The good news is that while Bill & Ted Face the Music isn’t excellllllent!, it certainly is far from bogus.
Frankly, it should have been. Resurrecting a series almost three decades after the previous picture is hardly a recipe often for success. Bill & Ted’s Excellent Adventure and Bill & Ted’s Bogus Journey are so inextricably tethered to the late ‘80s and early ‘90s that the idea those characters, and that world, could be revived seems unfathomable. Surely too much has changed? Are we not too cynical to embrace the sweet-natured, MTV generation, latent stoner-kid reverie of films that could not more epitomise the comfort of America’s cultural hegemony at the end of the 20th century if they tried? As it turns out, that is kind of why Bill Preston and Ted Logan’s third outing works so well.
The original films were infused with innocence, trading on established cultural cliches that Western audiences understood and appreciated. Bill and Ted were less dim-witted than amiable, optimistic teenagers who simply wanted to play music, hang out and be excellent to each other, and those films pointedly project their kind, collegiate mindset in the direction of a utopian future that seemed achievable to an America sailing out of the long Cold War. Bill and Ted literally inspired a future build on concepts of friendship, goodness and learning, almost antithetically to their middle-class ‘dude bro’ avoidance of school and learning, which underscored the point: being yourselves, being happy, partying on and caring for one another can make a better future.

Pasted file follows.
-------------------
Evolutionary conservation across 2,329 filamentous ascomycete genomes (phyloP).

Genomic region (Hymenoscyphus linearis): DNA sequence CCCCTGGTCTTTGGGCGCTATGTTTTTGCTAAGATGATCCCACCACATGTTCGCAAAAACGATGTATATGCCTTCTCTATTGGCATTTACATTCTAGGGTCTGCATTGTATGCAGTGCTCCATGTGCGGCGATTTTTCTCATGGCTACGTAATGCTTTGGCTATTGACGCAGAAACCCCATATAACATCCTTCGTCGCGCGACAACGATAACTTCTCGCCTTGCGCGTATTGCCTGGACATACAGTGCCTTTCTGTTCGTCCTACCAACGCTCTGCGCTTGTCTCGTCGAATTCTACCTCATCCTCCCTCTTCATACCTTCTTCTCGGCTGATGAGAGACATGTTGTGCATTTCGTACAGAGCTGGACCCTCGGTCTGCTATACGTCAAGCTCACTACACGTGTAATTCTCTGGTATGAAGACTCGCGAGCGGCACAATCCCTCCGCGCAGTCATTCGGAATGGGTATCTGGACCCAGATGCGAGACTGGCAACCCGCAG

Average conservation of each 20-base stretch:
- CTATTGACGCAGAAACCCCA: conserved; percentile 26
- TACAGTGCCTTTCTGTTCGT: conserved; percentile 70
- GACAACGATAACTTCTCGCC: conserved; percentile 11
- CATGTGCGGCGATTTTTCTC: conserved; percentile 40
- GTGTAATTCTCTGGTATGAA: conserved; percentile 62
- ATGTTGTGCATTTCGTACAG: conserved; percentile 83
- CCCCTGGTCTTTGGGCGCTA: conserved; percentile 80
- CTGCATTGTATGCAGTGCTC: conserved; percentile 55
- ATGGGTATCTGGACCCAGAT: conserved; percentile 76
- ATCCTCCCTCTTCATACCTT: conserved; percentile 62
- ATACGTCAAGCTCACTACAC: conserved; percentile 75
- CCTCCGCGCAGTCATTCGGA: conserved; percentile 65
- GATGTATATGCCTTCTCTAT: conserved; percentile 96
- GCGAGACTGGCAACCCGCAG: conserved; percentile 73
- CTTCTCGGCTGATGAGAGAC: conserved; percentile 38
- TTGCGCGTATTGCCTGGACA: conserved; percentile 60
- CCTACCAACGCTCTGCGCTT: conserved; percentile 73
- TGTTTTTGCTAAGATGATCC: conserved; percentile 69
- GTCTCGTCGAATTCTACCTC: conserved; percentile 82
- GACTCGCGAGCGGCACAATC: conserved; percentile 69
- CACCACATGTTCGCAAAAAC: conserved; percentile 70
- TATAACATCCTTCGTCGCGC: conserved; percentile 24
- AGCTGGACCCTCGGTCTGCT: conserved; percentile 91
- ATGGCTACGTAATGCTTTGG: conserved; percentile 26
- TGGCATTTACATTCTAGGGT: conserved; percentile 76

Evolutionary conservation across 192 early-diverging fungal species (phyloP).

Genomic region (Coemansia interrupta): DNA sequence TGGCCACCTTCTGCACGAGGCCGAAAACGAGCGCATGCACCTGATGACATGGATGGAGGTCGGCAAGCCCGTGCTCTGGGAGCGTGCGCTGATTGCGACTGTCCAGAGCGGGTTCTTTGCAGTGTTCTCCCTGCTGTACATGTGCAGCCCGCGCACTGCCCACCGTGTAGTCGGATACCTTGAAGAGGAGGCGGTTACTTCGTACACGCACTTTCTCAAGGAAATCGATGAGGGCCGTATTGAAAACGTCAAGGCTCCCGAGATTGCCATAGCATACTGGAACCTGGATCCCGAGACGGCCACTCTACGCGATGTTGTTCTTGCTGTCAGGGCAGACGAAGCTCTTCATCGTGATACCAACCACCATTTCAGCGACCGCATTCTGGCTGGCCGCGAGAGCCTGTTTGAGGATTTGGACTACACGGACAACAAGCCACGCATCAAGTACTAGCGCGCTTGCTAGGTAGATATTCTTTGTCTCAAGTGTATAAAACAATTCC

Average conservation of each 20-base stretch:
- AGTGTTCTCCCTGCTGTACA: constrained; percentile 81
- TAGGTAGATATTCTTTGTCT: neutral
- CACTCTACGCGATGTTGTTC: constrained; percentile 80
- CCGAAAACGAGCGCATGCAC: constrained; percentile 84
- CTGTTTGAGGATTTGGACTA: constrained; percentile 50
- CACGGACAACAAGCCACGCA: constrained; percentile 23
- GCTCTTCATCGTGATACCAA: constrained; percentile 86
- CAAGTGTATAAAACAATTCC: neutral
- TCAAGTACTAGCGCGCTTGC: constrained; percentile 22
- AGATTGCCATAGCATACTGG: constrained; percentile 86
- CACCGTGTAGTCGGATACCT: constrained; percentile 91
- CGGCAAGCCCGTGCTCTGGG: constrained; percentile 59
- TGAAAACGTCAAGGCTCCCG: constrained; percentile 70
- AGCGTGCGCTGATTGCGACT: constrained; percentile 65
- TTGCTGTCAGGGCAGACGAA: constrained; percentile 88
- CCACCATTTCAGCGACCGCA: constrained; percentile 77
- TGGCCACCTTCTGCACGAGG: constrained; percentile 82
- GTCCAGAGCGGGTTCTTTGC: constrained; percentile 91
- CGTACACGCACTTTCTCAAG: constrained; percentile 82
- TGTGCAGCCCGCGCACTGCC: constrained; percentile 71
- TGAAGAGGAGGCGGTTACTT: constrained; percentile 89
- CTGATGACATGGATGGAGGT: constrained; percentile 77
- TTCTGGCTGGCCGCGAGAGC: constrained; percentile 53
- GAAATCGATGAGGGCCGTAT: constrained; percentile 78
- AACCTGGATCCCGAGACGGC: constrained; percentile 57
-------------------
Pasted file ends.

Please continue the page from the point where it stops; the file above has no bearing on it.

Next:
It therefore fits that Bill & Ted Face the Music, thirty years on into a decaying century, actively attempts to throw such a utopian mindset in doubt, but counters the prevailing mood by suggesting we can, actually, do better.